This chapter was written in collaboration with Scylla.
The sound of Scylla’s scream brought Amon out of his revelry. Turning, he could see the shadows creeping towards her, terror written on her face as she also had nowhere to run.
No, that belongs to me!
He paused, taken aback by the thought. Not sure what he meant.
“Back!” Amon demanded of the shadows, commanding them away from her. For a moment, the energies did as he bid.
Then, he knelt down to her, his mind racing to find a way to reassure her that this was safe. He had this under control. They would be just fine – better than fine! He had the answers to all of their struggles, in fact!
Her terror only seemed to increase as he drew closer.
Of course. She didn’t realize that he was still himself and not the crazed mind he once was.
She always hated his masks. He sensed that they brought back terrible memories. This one likely the most.
If she can see my face, then she’ll know ‘tis I.
Reaching up, Amon struggled to peel back the face mask. It finally gave to his fingers, though as cloth that was not used to moving.
“Scylla,” he reached his other hand towards her. “’Tis okay, see? Why are you here?”
He was coming towards her. The giant skull-decorated mask drew closer and closer. Her voice gave out from screaming, and she curled against the wall as the brim of the hat shaded her form. Golden burning eyes pierced into her own gaze as she curled away.
Amon turned his hand back and shouted something to the shadows, causing them to pull back and remain at bay. But then he turned at her again, mumbling something into his chin. She gasped looking into the unfamiliar, now unmasked, visage.
So much damage… could aetherdrugs do so much to a person?
It was rare in the last days of Allag to see Amon without his mask. Sometimes he wore a half-mask, but most of the time, he would hide behind his favorite skull-shaped castings. Some said that he had picked this frightening visage of death from one of his own crazed plays.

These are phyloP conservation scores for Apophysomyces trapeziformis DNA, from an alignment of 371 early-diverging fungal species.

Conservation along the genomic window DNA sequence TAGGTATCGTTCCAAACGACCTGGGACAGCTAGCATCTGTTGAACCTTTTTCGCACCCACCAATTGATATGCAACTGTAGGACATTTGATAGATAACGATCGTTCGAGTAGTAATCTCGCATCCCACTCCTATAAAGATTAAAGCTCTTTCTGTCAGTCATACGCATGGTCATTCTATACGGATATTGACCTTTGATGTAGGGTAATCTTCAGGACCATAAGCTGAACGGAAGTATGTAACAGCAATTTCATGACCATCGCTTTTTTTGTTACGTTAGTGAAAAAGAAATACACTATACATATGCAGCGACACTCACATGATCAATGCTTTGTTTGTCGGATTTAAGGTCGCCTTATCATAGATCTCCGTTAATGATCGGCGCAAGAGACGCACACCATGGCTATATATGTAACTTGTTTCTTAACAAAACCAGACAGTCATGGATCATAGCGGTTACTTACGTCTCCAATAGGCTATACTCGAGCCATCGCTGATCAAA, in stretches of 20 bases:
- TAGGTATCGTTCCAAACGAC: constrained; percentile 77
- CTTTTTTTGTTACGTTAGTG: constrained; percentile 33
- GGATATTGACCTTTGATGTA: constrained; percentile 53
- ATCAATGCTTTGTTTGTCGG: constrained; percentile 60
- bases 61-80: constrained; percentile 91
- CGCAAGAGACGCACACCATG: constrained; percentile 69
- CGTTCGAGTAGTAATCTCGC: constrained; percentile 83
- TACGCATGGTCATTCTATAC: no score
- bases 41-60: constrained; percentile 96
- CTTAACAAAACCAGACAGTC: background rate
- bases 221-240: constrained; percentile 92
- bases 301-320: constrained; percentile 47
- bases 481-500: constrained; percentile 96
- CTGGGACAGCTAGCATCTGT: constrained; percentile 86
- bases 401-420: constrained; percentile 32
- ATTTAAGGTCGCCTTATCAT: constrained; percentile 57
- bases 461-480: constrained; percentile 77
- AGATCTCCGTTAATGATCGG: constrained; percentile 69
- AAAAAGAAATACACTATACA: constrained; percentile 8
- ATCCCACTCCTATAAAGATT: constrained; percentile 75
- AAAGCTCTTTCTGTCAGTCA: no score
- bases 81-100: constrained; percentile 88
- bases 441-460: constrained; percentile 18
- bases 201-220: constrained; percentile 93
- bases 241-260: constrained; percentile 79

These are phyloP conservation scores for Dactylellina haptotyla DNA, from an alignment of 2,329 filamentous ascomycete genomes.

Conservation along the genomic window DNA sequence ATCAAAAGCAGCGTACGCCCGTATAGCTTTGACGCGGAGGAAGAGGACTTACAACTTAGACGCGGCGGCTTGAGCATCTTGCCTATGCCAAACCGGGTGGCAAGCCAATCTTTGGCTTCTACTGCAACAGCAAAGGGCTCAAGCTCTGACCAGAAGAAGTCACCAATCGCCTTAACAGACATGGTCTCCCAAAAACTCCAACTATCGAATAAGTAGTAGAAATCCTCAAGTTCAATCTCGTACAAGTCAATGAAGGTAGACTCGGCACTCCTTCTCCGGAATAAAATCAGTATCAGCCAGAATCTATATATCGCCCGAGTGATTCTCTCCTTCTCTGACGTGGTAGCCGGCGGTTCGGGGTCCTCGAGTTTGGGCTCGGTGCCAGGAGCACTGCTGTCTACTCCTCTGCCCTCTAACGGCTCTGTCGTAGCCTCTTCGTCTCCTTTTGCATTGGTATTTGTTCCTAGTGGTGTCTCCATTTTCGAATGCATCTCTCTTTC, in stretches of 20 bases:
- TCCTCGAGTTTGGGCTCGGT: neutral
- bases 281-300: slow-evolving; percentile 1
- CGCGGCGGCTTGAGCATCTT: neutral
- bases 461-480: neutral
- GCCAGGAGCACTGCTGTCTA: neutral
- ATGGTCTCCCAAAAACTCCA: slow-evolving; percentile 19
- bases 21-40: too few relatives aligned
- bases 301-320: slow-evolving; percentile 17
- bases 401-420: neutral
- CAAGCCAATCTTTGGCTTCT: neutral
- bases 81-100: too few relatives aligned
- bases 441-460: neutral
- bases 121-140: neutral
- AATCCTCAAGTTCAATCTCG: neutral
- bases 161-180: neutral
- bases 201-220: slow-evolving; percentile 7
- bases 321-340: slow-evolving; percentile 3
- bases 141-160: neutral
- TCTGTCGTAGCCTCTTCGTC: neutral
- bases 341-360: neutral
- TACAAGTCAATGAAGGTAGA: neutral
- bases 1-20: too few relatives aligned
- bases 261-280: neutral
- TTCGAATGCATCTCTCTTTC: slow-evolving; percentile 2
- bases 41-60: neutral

“Amon…” Scylla was shaking as she looked up to the kneeling figure. “What… have you done to yourself?”
He was older, much much older than he should have appeared. Though the treatments had given the Allagans power over life and death, the ravages of the aetherdrugs had drained life away from his cheeks, leaving paper-thin skin stretched over his sunken-in eyes. Even his ears were wrinkled and drooped, only supported by the false bracings of the mask. Only the blue runic-skin etchings seemed to keep his face from peeling away to the bone underneath.
Underneath the mask, Scylla could only think that he appeared as of death himself. The technologist questioned her from darkened teeth and thin, pale, crack lips. She heard the aether-enhanced tones of his voice echo across the entire Tower.
“I don’t know…I want to go home…” She shook her head at his question, giving only a slight mumble as she squinted before his eyes, rocking back and forth as she struggled to maintain her own sanity.
“Please… let’s leave this place… leave the past… leave the power…”
She tilted forward and back in a mantra, whispering to herself, giving the technologist the slightest look before staring back at his blurred reflection in the floor.
“Let them die with this nightmare.”
It wasn’t the response he’d expected from Scylla. She stared at his face as if looking at something terrible and foreign. When her eyes strayed to the floor, and he caught a hint of his blurred reflection there, he realized why.
“No!” Recoiling quickly and feeling a pit of disgust well in his chest, Amon pulled down his mask again. Covering the horrible visage of his past-self’s face. “No… you weren’t… supposed to see! ‘Twas supposed to be me!”
But who was he now?
He’d lived another life outside of the Tower. But was that really him?
Or was this broken, drug-wracked form – one immersed in great power and strength – really who he was?
And why had Scylla followed him there? Only to be traumatized by terrible visions of her own past. Things so terrible that he could not hope to heal.
Amon paused, taken aback by his wandering thoughts. Surely, it was something in the distorted aether. Or maybe the drugs he’d taken before the procedure.
When did he, Amon of the Tower, ever stop to consider someone else before himself and his own power?
As if sensing his wavering hesitation, the dark aether began to press in, as if frustrated and impatient by this untimely interruption.
“Back! Do as I command!” Amon demanded of it again.
This time, it did not listen. Instead, it lashed out violently at Scylla’s tiny, curled up form, as if to demolish the thing that might sway the Allagan’s thoughts from the path of power.